Les feuilles, as I like to repeat into Lulu’s ear, making sure she notices the melody of the French word. It’s one of my things, to repeat words and notice how they sound. I love the way the word Feuilles sounds in French. It sounds soft. It sounds light.
The essence, after all, of what leaves are.
It’s amazing to watch how nature is moving along so quickly these days. Changing in a snap before we realize, with one day not looking a bit like the preceding one. One morning, we have leaves on top of the trees, and the next day, we wake up to colorful carpets of leaves that cover side walks and gardens. Leaves scattered everywhere. Keeping homeowners busy. Racking. And making stacks of leaves.
And us, playing and jumping in them.
It didn’t take long for Lulu to manage that skill really well. We showed her once, and minutes later she was jumping in too, laughing heartily. So we did it again. And again and again. And again. Feeling warm from the jumping up and down. Up and down. Feeling hungry from being outside in the brisk air.
I had forgotten how sweet it feels to jump in a stack of leaves. Did you too? And then to grab a bunch between two hands, raise them in the air before letting them go–and watch them as they fall slowly on the ground.
There was so much laughter last weekend when we played in the leaves.
So much happiness.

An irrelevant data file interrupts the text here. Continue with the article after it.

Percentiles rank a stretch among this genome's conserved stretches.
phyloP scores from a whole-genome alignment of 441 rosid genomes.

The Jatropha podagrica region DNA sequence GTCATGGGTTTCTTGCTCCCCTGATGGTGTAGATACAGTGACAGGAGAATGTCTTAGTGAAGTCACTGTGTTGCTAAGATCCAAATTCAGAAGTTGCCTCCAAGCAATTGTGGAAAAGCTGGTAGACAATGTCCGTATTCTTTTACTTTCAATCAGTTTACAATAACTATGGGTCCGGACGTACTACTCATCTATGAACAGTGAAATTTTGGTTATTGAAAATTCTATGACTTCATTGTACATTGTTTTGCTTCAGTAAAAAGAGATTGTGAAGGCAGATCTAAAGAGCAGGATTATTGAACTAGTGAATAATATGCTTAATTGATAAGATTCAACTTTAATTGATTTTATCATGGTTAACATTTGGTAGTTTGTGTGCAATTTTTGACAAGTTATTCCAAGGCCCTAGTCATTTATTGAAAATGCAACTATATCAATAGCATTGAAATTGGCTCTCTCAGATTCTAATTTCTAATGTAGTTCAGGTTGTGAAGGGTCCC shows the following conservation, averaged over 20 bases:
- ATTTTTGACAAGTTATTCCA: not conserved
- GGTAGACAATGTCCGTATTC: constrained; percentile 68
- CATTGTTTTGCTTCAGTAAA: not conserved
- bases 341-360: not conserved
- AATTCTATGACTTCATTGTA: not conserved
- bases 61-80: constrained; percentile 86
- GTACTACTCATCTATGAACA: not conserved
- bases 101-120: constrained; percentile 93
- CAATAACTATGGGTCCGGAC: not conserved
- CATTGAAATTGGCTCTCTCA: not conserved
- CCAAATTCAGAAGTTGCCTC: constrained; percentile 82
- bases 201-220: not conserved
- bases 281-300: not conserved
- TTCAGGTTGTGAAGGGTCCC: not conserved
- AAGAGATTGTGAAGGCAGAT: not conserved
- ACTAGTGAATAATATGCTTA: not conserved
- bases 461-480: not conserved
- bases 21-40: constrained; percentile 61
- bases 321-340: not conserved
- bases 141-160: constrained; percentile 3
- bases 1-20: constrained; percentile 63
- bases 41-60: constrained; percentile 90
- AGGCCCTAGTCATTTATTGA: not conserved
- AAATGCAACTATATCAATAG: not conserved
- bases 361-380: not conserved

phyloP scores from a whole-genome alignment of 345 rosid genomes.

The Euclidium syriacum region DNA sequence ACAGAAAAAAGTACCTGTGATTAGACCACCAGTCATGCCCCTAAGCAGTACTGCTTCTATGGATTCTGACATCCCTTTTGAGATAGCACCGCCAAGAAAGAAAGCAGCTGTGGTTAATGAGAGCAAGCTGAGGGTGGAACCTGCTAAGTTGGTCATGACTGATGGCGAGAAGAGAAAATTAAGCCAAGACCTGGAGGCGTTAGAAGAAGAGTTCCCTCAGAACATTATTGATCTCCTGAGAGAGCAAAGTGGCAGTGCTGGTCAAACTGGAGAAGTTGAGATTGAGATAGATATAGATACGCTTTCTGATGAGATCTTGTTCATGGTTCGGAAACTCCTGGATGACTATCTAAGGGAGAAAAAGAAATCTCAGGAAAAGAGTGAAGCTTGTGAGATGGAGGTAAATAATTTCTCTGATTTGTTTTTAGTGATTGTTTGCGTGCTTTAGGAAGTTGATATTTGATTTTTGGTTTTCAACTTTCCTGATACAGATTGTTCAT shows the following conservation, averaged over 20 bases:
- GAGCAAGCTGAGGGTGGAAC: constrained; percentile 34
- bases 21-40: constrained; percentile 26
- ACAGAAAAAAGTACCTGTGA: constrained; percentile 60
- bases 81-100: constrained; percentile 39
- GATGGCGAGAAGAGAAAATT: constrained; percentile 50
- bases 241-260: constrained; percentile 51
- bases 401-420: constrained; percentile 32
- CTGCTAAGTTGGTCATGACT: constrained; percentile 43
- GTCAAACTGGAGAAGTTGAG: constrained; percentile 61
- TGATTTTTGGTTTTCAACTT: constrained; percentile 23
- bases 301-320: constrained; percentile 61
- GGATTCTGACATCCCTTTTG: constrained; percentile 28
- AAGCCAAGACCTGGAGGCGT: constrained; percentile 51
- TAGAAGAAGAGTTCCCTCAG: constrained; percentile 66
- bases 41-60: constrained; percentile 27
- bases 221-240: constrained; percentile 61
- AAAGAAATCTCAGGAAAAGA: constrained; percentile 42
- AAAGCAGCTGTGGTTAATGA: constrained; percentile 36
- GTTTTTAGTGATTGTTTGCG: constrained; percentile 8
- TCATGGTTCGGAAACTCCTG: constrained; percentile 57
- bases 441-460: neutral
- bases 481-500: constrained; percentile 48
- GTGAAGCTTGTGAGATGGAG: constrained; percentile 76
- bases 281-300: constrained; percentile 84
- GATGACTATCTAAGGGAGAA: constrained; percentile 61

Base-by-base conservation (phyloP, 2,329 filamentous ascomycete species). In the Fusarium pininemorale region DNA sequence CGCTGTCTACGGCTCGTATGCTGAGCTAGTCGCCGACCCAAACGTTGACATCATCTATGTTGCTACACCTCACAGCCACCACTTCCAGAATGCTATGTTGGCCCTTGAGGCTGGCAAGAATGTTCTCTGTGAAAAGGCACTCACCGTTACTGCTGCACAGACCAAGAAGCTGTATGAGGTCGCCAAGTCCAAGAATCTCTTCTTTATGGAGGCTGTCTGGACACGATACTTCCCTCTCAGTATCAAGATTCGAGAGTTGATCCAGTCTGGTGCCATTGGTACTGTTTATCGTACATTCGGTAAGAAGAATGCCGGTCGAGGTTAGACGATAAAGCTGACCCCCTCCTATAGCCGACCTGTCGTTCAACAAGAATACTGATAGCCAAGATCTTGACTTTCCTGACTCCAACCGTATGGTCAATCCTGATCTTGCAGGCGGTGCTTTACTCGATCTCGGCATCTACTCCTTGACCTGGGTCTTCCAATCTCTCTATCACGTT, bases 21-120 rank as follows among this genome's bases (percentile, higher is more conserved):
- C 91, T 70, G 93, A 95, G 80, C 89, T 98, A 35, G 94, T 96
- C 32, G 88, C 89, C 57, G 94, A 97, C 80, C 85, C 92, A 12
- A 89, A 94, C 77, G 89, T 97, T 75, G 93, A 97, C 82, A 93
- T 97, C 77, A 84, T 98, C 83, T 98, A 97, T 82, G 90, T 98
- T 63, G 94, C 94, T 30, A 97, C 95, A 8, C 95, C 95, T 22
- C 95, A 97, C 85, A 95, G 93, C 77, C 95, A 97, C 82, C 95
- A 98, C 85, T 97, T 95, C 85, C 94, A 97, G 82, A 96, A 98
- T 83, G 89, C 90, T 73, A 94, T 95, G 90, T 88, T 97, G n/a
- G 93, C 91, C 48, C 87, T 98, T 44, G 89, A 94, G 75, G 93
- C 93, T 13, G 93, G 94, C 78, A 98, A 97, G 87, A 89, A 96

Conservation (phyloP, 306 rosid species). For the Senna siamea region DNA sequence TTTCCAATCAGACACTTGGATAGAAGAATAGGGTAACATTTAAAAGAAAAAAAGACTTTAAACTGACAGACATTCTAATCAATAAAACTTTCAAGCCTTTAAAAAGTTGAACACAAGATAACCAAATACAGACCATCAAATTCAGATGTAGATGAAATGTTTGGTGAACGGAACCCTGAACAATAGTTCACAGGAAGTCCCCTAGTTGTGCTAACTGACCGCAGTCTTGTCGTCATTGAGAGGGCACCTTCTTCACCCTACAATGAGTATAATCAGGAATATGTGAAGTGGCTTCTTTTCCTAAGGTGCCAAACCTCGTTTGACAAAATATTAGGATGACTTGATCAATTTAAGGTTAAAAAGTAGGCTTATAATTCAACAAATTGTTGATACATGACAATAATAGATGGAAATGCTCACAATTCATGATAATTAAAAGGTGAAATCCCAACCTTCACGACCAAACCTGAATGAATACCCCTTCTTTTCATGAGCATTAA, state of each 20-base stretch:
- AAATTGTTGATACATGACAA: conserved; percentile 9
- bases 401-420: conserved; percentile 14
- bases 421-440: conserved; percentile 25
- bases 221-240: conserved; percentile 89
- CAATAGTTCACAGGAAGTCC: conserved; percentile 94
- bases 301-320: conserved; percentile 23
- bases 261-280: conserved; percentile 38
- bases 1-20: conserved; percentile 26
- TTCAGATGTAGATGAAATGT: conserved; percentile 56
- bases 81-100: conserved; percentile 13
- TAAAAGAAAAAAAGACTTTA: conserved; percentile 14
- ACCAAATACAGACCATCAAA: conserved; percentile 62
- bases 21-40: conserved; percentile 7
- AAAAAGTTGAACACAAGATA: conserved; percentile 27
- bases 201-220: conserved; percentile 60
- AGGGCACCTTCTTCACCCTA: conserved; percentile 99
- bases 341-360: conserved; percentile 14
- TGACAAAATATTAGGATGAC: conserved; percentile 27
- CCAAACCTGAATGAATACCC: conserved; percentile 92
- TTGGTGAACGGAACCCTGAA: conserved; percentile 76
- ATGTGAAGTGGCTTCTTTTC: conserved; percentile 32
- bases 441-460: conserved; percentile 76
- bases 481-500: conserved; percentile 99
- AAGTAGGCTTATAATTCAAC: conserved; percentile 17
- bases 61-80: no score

I thought about it and imagined that walking back inside and find spiced pumpkin petits pots de crème would feel just like what we needed.
So I followed my idea and baked petits pots de crème.
Years later, I’ve experimented with lots of different variations. For us, les grands. And for Lulu, l’enfant, whose love for these creamy desserts is equaling the love her maman has for them too.
Telle mère, telle fille, non ?
This recipe, in particular, is a favorite. The batter is made of pureed red kuri squash (but I am sure canned pumpkin would equally work, and be very convenient), eggs, sugar, milk and heavy cream, with flavors of ginger, cinnamon and nutmeg. The dessert can be eaten plain, or served with small pieces of Heirloom apples sauteed in butter and vanilla. And chopped pistachios for crunch and color. Which is what we had.
Seasonal to the core.
Soft like the way a stack of leaves feels under the palm of the hand.
For the spiced creams:
- 3.5 oz (100 g) seeded and diced red kuri squash or canned pumpkin
- 1 vanilla bean, split open and seeds scraped out
- 2 large eggs
- 1/4 cup blond cane sugar
- 1/2 teaspoon ground cinnamon
- 1/4 teaspoon ground ginger
- 1/8 teaspoon ground nutmeg
- 1 cup milk
- 1 cup heavy cream
- Steam the squash with the vanilla bean until soft. Puree; set aside.
- Preheat the oven to 320 F and have six small glass jars or tall ramekins ready.
- In a bowl, beat the eggs with the sugar. In a pot, heat the milk and heavy cream with the rest of the spices.
- Stir in the pureed squash.
- While stirring, pour the warm milk batter into the egg batter. Divide the batter between the jars.
- Bake the creams in a water bath for 30 minutes, or until the center of the creams is set. Remove them from the water and let them cool on the counter top. Refrigerate for the creams to set completely.
For the garnish:
- 1 large apple, peeled, cored, seeded and diced
- 1 tablespoon blond cane sugar
- 1/2 vanilla bean, split open and seeds scraped out
- 1 tablespoon butter
- 1 heaped tablespoon unsalted shelled green pistachios
- In a frying pan, melt the butter over medium heat. Add the apple and sugar and vanilla bean and seeds. Cook, stirring occasionally, until soft (about 5 minutes). Set aside.
- To serve the dessert, top each cream with the apples and pistachios.